Try These Prostate Health Supplements for Men!
Learn how to support prostate health.
One of the most important health issues to keep an eye on as a man gets older is a part of the male reproductive system that often gets overlooked – the prostate gland. June is Men’s Health Month, and what better time to focus on prostate supplements for men’s health. Keep reading to find out more about prostate health and natural ways to help support a healthy prostate gland.
What is the Prostate?
The prostate is a walnut-shaped gland located around the urethra (where urine is eliminated), which grows larger and as much as doubles in size or more after age 25 in men. Sometimes an excessively enlarged prostate gland (known as benign prostatic hyperplasia, or BPH) can put extra pressure on the urethra. This can lead to several health problems, including:
Difficulty in urinating
Urinary tract infections
Reduced fluid in sperm
Eventually, unchecked prostate issues may lead to prostate cancer.
According to Harvard Medical School, “An estimated one-third of American men with prostate cancer use at least one form of complementary medicine therapy, including herbs and supplements.”
To prevent or ease prostate health issues, prescription medications such as alpha-blockers may help relax the prostate and bladder muscles, making urination easier. Doctors may also prescribe 5-alpha reductase inhibitors that block the hormones that cause the prostate to grow larger. Sometimes, men must also undergo minimally invasive surgery to remove extra prostate tissue.
Fortunately, there are some natural remedies that may help promote prostate health and temporarily relieve BPH symptoms.
Natural Ways to Support Prostate Health
Saw Palmetto: This fruit from a palm tree has been used to temporarily relieve BPH symptoms and other potential benefits, but minor side effects can include headaches and upset stomach. More research is needed on the effects of saw palmetto on male reproductive health. In the meantime, try it for yourself to see if it makes a difference to your health!
Pygeum: This African plum tree bark is commonly used in Europe to help empty the bladder, but long-term effects are unknown. It may also cause headaches and stomach upset.
Stinging nettle: Also used in Europe, stinging nettle leaf – and more commonly nettle root – are used in conjunction with other herbs such as saw palmetto and pygeum to help temporarily relieve BPH symptoms. However, stinging nettle may cause a sharp sting and could lead to a skin rash or upset stomach.
Rye grass pollen extract: This mixture of corn, rye, and timothy grass pollen extracts has been reported to help men ease the need to urinate during the nighttime. Be careful using this extract if you have pollen allergies.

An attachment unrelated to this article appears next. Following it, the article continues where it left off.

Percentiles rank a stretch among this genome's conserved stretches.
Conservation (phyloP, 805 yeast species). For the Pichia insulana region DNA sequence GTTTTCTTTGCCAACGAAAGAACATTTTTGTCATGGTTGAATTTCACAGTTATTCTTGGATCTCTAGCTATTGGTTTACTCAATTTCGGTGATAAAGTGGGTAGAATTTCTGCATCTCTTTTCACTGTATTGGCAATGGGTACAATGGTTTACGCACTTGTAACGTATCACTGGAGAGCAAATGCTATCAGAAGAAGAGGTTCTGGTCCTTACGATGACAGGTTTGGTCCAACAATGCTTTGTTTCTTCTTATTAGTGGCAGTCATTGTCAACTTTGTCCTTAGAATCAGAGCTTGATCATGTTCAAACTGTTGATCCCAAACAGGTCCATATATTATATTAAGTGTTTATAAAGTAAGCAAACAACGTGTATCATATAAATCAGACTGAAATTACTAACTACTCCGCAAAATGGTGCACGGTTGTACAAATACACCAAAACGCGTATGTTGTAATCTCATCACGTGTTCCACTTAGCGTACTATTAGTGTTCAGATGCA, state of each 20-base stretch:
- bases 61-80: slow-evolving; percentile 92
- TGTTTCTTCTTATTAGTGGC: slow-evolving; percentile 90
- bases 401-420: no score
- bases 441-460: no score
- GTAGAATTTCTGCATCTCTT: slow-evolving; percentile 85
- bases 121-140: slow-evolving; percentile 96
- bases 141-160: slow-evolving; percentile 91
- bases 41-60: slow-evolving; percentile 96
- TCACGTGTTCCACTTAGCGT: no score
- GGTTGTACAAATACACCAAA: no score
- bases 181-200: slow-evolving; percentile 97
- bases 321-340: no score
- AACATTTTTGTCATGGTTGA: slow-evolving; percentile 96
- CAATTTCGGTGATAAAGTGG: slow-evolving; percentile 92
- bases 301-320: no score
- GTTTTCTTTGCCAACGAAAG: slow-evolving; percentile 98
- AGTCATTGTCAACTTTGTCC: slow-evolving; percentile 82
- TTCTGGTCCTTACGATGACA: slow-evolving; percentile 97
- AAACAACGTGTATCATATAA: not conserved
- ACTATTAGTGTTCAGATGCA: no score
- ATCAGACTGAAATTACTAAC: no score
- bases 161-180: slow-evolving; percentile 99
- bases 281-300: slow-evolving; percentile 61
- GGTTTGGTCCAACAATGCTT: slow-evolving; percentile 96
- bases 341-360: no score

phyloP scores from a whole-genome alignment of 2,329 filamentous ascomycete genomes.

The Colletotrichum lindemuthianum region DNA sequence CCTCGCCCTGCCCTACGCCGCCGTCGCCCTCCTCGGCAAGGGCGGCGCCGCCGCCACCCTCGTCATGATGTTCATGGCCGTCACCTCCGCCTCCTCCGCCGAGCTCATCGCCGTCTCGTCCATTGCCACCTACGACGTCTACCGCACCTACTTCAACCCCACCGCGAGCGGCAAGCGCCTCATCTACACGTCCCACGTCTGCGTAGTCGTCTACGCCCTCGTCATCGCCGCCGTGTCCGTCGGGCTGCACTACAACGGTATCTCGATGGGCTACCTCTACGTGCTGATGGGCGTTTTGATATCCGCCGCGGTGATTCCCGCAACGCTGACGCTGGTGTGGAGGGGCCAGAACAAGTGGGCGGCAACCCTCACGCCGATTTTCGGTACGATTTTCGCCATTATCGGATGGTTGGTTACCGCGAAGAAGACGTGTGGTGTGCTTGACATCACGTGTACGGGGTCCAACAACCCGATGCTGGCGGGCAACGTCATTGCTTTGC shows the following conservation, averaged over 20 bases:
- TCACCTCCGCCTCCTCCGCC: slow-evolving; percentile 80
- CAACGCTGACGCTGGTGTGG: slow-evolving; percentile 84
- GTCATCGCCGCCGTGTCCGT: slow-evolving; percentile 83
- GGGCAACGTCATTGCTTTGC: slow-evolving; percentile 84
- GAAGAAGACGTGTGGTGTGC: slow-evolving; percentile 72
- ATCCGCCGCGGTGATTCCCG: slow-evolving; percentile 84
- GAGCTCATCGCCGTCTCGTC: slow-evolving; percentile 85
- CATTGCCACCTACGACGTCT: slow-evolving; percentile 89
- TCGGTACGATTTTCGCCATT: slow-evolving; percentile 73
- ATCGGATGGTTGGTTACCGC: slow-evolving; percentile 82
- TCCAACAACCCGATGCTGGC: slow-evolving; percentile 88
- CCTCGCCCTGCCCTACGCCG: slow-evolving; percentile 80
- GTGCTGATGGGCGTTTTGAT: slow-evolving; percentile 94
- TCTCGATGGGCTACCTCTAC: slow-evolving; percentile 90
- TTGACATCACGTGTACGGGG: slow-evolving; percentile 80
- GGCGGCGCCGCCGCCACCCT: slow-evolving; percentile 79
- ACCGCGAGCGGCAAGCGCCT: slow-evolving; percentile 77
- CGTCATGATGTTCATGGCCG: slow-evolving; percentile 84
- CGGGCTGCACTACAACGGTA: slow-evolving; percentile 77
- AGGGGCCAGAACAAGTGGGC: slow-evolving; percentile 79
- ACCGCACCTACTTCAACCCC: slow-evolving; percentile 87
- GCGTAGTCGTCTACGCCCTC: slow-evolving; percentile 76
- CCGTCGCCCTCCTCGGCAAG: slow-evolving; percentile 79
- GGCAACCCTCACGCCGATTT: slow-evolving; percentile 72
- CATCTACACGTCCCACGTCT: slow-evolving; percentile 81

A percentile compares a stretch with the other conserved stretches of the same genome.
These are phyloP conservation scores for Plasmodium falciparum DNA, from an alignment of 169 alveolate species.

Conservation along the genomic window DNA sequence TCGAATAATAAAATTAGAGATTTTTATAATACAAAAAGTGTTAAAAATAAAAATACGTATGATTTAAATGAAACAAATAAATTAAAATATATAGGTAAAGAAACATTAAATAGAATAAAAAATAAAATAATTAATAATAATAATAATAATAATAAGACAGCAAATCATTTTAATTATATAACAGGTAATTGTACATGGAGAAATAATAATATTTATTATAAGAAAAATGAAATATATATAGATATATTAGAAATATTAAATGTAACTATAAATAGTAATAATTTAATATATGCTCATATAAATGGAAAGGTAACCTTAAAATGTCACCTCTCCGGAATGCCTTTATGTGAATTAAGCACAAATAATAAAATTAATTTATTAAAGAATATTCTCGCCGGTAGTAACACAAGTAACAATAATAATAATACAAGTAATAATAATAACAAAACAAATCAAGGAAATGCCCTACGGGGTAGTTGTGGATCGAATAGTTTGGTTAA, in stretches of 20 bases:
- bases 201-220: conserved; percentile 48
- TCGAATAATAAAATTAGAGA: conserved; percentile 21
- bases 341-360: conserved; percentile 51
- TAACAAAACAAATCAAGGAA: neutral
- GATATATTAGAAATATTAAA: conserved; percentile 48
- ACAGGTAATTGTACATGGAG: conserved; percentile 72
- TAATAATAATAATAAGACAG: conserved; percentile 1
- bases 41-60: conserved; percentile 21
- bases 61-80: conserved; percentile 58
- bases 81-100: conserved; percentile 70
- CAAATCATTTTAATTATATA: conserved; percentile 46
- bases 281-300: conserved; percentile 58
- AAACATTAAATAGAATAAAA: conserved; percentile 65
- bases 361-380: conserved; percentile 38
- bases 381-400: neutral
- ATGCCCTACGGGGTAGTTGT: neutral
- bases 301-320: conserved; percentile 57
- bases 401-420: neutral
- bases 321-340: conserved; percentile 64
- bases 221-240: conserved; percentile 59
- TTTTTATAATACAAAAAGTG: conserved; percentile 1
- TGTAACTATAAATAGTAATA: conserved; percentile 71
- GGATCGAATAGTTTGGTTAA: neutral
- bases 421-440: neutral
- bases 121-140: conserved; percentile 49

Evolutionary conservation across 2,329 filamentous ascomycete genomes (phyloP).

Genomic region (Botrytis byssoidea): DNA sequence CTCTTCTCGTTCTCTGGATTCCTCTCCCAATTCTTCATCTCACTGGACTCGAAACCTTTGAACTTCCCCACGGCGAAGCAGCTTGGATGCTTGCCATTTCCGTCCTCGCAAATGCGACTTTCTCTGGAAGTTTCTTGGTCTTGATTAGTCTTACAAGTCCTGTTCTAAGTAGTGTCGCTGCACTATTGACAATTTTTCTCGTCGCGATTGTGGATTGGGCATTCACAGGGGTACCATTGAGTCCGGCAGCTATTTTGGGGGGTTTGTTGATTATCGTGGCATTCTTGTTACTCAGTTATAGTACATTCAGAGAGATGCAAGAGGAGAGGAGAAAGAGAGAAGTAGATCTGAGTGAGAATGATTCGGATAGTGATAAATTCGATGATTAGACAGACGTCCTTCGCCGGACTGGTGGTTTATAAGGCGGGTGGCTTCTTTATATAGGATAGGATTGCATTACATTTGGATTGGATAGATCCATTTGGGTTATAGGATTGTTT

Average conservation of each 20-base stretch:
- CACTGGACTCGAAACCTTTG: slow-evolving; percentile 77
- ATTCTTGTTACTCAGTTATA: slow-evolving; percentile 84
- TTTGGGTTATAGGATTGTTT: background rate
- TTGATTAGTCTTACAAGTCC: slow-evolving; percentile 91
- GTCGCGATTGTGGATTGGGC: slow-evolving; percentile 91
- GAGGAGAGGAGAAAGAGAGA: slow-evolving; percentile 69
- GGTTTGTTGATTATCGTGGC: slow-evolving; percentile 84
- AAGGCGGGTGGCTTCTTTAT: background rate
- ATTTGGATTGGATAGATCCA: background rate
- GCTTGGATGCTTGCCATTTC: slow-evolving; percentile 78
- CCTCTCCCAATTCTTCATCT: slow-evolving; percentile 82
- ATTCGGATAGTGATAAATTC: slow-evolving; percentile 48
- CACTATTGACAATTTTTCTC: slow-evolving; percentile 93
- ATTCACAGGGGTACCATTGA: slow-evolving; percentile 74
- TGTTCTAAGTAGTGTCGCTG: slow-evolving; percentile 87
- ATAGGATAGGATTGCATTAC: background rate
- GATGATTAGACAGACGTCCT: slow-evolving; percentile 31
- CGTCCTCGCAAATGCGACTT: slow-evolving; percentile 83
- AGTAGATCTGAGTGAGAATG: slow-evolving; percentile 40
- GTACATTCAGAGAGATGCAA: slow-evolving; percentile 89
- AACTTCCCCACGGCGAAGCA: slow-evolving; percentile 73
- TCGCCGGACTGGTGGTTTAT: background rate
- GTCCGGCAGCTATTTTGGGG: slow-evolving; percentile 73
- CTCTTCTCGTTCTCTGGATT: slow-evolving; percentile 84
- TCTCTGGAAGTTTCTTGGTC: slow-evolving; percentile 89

Beta-sitosterol: This herbal medication may support strong urine flow, but long-term effects of its use are unknown.
Good Nutrition: Living a healthy lifestyle is also a good way to help maintain prostate health. Men who eat a diet rich in fruits and dark, leafy vegetables reportedly have fewer symptoms of BPH.
Do You Have BPH?
If you’re unsure about your prostate health, your healthcare provider can test you for BPH in many ways depending on the complexity of your potential condition. The best treatment choice will depend on many factors, including your age, overall health, symptoms, and prostate size.
How to Test for BPH
Digital rectal exam
Blood test indicating kidney health
Prostate-specific antigen (PSA) blood test
Urinary flow test
Postvoid residual volume test
24-hour voiding diary
Urodynamic and pressure flow studies
Help prevent prostate cancer by getting screened by your doctor! Men ages 40 and older, and those with two fellow family members or more who had prostate cancer before age 65 should get prostate exams annually.
Also, it’s important to note that certain herbs and supplements listed above may interact with each other or with your prescribed medications. Always consult with your healthcare provider first to discuss your individual medical plan.
How do you support a healthy prostate? Share your thoughts in the comments below.
About Leslie Benson
A Midwest-raised journalist living in Nashville, Tennessee, Leslie is an organic food and natural health advocate. When she’s not at the local farmers’ market, you can find her writing songs and snuggling with her pets. Blog: LeslieIreneBenson.com | Twitter @Leslie_Benson